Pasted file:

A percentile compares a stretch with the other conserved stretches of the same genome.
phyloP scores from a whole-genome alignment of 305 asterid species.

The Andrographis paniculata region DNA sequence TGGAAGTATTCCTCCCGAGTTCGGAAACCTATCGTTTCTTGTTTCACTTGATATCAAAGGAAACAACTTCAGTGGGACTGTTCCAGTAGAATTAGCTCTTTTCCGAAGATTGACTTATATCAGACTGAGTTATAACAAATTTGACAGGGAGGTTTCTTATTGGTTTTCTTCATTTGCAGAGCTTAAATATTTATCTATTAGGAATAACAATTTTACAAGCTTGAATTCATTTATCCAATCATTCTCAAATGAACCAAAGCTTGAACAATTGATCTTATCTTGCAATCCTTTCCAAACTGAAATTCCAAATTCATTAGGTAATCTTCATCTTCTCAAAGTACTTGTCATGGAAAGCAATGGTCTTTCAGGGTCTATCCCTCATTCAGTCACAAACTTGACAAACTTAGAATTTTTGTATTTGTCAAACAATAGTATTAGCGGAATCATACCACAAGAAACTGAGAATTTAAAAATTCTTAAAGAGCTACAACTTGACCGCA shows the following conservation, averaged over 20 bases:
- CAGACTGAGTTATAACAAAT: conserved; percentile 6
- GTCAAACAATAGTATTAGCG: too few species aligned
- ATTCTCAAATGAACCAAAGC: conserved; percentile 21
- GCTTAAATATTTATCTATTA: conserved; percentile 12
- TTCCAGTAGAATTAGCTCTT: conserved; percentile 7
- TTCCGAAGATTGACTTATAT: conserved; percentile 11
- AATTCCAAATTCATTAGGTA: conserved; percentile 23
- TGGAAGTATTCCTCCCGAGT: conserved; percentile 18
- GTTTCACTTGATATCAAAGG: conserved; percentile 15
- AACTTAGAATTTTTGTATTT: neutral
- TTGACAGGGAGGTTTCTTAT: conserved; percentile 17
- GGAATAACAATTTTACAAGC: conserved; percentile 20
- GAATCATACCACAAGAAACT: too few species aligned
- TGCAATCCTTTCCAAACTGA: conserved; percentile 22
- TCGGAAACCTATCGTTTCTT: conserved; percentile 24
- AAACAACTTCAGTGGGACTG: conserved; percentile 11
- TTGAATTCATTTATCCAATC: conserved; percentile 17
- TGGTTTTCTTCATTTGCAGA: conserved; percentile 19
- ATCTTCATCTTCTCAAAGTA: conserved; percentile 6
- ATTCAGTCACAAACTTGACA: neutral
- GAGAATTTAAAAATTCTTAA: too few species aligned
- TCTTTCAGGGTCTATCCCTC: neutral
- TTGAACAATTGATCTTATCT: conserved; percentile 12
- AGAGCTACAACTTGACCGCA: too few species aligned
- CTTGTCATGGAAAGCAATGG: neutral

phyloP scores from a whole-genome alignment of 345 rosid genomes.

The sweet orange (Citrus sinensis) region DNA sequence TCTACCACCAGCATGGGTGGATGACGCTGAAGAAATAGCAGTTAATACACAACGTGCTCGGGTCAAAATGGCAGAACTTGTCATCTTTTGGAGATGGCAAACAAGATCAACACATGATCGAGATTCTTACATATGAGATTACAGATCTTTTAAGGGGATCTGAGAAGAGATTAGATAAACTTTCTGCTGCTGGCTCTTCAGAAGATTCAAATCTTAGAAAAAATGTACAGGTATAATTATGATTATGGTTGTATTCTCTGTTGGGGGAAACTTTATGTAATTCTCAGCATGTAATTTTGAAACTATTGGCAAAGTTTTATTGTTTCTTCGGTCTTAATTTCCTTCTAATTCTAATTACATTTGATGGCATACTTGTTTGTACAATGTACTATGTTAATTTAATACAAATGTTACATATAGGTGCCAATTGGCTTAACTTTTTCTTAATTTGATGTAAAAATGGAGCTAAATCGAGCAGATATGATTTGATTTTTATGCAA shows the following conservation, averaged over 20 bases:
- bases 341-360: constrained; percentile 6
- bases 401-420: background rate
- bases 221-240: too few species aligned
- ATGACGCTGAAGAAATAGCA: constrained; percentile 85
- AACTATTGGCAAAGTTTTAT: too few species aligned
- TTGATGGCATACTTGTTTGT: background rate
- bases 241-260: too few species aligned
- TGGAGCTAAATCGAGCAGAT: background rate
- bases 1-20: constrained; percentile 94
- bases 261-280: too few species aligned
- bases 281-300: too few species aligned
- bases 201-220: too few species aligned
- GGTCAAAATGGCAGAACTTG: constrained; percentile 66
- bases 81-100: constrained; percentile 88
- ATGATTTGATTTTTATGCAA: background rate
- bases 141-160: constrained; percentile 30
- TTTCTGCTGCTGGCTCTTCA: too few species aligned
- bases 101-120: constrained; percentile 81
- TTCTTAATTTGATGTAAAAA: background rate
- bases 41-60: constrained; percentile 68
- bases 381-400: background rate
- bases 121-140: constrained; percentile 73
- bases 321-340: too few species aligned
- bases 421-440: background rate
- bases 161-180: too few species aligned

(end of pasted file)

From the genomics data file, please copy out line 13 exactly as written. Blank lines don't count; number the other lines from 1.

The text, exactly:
- AACTTAGAATTTTTGTATTT: neutral